Sunday, February 19, 2017

Chicago's Bridge to Nowhere?

It was not a mistake made by highway builders, nor was it ever intended to be a bridge. This structure was actually built as a test track for experimental mobile radar units on Grand and Normandy Avenues in Chicago. Western Electric built it in 1943 to test and tweak their mobile radar equipment, which was new cutting-edge technology.
1960
The area around Grand Avenue and Fullerton is the highest point in Chicago which is located on a natural ridge. The location was few blocks away from where Thunder Mountain, Chicago’s only ski resort chose to build on it in 1967. The high elevation and 40 foot above ground track kept the equipment clear from ground echoes.

Mobile radar units would be driven up a wooden ramp to get onto the track. Airplanes from Glenview Naval Air Station would fly over the track allowing the radar units to collect data. Later, the Navy would evaluate the data and the equipment’s efficiency.

Radar was at the time a new technology that wound up being crucial to American success in World War II. The track was used throughout WWII and the Korean War being crucial to American's military success.
1975
After the wooden ramp was removed, the track sat unused for more than 40 years because it was too costly to demolish it. Finally, in the 1990s, it was razed to build a new strip mall.

By WTTW
Edited by Neil Gale, Ph.D. 

10 comments:

  1. Sometimes, a "bridge to nowhere" is just that. Other times, the bridge leads to SOMEWHERE, yet for whatever reason, we neither see the source or destination at first glance. This is one such circumstance. Other times yet, the bridge did such a good job connecting its distant points that progress has passed it by, leaving the bridge as an "artifact" to confuse future generations.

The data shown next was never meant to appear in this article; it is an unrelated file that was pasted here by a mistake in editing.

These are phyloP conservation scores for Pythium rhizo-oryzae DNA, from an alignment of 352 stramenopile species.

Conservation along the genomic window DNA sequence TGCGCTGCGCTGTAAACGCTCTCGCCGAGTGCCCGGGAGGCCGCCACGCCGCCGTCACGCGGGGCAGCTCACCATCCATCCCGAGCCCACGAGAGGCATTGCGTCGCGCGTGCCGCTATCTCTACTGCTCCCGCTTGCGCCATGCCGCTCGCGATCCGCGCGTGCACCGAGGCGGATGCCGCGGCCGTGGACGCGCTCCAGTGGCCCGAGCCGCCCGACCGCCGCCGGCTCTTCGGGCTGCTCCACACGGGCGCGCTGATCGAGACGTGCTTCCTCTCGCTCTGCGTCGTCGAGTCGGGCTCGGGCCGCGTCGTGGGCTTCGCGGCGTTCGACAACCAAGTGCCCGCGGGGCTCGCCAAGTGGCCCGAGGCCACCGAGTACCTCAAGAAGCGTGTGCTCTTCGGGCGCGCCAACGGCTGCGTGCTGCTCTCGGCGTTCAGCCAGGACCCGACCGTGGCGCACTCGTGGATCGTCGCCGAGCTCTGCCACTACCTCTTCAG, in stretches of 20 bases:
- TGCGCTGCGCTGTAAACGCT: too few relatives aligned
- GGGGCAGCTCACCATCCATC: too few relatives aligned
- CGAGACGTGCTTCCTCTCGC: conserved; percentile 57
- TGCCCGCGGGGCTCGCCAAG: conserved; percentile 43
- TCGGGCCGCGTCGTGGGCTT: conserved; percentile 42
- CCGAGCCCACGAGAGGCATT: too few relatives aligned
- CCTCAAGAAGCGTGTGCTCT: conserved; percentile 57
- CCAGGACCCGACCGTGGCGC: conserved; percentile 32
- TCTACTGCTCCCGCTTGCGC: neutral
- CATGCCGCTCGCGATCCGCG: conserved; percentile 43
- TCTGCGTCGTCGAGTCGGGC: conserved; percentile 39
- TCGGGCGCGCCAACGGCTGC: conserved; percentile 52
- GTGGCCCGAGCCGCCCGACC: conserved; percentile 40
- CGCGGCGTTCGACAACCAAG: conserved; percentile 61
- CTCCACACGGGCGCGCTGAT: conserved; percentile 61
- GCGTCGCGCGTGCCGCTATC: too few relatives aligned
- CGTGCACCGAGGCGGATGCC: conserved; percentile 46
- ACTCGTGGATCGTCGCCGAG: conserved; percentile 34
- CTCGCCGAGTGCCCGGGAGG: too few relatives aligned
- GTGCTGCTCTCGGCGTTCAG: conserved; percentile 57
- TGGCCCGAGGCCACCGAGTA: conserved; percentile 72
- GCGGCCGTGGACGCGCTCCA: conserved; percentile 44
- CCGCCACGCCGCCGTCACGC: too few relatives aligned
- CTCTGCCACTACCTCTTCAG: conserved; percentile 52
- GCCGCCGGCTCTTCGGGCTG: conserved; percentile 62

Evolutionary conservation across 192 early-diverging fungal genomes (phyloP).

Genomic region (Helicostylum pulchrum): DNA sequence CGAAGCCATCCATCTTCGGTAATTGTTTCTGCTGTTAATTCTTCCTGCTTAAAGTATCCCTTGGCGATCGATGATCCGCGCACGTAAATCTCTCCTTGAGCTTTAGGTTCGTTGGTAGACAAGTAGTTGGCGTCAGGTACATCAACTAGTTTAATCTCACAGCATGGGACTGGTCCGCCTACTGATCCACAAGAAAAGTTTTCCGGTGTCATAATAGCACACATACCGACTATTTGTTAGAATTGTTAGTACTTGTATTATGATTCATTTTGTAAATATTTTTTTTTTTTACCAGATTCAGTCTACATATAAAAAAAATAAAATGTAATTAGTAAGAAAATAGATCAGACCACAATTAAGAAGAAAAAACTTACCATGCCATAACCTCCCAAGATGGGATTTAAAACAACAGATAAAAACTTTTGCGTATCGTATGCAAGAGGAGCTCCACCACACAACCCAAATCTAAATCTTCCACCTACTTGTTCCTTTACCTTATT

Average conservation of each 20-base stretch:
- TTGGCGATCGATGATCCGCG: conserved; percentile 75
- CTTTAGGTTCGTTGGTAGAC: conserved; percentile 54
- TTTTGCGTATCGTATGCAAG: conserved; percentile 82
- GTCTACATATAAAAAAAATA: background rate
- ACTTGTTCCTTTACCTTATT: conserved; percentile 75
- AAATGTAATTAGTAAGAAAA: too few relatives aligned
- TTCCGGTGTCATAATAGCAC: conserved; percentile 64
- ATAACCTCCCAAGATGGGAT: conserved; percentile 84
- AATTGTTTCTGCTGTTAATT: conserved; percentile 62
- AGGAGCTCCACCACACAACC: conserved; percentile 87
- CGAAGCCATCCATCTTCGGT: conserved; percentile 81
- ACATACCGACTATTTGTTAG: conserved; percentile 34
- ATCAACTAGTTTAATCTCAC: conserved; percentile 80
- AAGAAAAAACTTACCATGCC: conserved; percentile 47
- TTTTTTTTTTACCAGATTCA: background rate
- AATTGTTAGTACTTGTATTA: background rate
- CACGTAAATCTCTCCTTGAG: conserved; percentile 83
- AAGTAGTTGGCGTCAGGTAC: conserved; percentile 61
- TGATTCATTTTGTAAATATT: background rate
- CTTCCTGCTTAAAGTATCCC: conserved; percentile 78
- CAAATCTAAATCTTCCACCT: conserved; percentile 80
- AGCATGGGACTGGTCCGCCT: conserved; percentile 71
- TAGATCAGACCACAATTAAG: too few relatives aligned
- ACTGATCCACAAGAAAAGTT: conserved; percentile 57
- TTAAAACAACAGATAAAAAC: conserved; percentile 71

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  2. Do you have a better ID of where this was - an intersection - and the direction we're looking in these two photographs?

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  3. Grand & Oak Park.
    Northeast.

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    Replies
    1. Google the area, it was in the south end of what is now the Menards parking lot.

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    2. I think the store is Home Depot rather than Menards.

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  4. It was on the north side of Grand Avenue about 2 blocks east of Oak Park Avenue.

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  5. We used to pass by on the way to / from my grandparents house. I remember seeing the radar units on top ... didn't know they were mobile units. I think Ridgeland Ave (Oak Park) was named for the natural ridge (Lake Chicago?) although in Chicago we knew it as Narragansett Ave and the great hill in Riss park

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  6. They also track the
    carrier landing in the lake for the navy

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  7. Edit: There is currently an Applebee's restaurant right where this was once stood. I grew up at Grand and Narragansett. My father served for 2 years in the Korean War and studied radio and TV technology. He told me year's ago there was a direct line to either the White House or the Pentagon from this radar station.

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